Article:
Partners in Ecuador’s Chocó-Andino Model Forest are working to get the landscape they represent designated a Biosphere Reserve under UNESCO’s ‘Man and the Biosphere’ program.
Covering 124,296 hectares and located in Pichincha province, northwest of the capital city of Quito, the Chocó-Andino Model Forest is home to about 18,000 people. It became a member of the International Model Forest Network in March of 2016.
“We are looking at widening the governance platform to increase our capacity for conservation and restoration on the landscape to fortify landscape planning and the level of forest protection,” said Chocó-Andino Model Forest Manager, Inty Arcos. “In our case, it is very similar to the work we do as a Model Forest.”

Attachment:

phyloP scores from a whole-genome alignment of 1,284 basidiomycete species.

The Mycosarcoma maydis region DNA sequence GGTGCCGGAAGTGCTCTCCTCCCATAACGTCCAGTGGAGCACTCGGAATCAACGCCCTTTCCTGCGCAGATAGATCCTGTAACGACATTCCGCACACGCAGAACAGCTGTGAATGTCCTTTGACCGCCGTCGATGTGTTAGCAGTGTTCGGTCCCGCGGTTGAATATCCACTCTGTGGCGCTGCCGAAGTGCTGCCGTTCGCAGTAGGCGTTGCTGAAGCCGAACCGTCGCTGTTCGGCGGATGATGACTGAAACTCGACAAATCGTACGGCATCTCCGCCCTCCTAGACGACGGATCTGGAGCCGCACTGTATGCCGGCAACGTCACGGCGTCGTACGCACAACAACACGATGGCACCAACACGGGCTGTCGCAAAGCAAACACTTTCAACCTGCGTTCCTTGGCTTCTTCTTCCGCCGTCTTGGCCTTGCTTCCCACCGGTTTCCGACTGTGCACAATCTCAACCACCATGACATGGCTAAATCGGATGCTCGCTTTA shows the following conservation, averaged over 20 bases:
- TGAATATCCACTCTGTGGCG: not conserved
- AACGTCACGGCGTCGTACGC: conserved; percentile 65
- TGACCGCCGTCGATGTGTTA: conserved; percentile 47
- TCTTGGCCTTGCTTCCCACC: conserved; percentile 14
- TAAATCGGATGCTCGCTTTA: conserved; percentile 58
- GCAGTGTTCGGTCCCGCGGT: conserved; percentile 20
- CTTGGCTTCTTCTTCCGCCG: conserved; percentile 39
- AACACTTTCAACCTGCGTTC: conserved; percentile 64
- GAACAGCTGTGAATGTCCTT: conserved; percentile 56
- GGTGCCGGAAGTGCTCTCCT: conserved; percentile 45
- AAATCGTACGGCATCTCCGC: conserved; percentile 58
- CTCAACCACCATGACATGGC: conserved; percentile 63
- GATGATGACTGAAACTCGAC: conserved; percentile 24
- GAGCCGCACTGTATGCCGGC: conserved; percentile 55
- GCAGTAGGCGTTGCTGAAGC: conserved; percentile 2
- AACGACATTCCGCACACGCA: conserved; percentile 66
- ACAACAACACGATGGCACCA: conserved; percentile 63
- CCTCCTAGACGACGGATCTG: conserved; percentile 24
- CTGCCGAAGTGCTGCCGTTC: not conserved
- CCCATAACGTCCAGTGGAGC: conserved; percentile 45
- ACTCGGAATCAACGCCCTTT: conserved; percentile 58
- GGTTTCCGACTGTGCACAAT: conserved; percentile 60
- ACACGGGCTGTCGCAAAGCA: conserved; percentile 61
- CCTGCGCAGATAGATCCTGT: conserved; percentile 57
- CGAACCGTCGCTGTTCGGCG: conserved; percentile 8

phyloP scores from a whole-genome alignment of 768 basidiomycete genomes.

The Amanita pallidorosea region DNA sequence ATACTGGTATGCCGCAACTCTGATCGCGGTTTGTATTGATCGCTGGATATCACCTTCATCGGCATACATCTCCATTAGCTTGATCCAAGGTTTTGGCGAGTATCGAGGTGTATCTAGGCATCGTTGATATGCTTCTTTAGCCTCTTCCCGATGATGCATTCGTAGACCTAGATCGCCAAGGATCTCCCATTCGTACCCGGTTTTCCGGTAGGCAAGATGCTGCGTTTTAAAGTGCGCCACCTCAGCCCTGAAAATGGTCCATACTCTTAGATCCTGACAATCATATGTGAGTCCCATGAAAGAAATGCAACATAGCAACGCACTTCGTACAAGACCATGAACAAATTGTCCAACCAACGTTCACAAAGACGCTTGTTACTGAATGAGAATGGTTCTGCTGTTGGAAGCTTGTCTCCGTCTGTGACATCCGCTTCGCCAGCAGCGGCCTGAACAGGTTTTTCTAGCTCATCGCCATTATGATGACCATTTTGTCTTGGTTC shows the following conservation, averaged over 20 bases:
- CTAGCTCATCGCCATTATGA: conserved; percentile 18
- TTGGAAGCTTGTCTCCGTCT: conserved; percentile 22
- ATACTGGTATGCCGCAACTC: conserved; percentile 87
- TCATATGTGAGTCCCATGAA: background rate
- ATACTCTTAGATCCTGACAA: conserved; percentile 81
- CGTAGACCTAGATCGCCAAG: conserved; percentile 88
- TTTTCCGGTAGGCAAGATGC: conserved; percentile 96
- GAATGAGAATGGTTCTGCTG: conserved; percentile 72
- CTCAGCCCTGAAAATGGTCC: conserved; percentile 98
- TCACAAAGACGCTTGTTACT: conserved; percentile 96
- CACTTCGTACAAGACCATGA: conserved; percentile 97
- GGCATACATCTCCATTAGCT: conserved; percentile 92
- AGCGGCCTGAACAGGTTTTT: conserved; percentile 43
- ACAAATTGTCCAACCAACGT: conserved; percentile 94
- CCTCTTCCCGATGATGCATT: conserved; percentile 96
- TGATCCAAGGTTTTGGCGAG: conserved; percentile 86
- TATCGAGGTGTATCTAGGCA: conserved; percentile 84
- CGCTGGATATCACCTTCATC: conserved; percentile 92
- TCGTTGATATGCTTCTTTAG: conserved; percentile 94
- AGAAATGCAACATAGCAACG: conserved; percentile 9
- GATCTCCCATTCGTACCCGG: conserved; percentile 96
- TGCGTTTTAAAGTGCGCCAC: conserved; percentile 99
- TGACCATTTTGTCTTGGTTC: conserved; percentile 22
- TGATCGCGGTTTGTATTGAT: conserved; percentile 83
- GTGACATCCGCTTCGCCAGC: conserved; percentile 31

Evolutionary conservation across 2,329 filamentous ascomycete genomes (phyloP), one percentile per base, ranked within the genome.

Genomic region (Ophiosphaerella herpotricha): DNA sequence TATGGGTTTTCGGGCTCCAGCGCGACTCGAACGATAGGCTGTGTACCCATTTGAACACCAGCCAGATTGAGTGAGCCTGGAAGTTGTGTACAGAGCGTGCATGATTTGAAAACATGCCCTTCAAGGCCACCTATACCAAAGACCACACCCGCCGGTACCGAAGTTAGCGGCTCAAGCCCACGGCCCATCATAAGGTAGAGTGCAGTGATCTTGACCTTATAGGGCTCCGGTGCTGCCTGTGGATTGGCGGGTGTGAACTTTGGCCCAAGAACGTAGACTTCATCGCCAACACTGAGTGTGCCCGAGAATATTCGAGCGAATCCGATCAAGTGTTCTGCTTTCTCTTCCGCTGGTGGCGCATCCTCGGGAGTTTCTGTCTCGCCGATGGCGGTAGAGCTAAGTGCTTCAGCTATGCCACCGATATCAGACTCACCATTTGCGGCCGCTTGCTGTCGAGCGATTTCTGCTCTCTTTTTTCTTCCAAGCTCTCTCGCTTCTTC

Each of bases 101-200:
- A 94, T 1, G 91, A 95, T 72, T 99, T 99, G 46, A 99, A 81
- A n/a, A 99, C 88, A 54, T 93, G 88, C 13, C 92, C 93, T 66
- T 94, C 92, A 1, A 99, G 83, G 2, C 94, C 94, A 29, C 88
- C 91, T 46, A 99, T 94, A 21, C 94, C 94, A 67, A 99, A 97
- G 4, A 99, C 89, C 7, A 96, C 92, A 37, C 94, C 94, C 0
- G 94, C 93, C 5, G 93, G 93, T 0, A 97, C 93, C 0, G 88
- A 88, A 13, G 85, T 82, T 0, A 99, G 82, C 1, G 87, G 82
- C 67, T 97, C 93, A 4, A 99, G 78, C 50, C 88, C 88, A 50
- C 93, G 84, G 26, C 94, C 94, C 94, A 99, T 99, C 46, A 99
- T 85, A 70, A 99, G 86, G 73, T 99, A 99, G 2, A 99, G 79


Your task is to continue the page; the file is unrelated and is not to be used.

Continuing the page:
The proposed biosphere reserve totals 286,805 hectares and is located in a prime hotspot of the tropical Andes representing a vast diversity of fauna and flora, including the endemic Andean bear (Tremarctos ornatus) categorized as “vulnerable” on the IUCN Red List of Threatened Species.
With much work still ahead to achieve designation, Arcos estimates that biosphere reserve status could be obtained by September 2018. Ecuador is already home to the Sumaco and Yasuni Biosphere Reserves, as well as the Archipélago de Colón Reserve, part of the Galápagos Islands.
Published 11 December 2017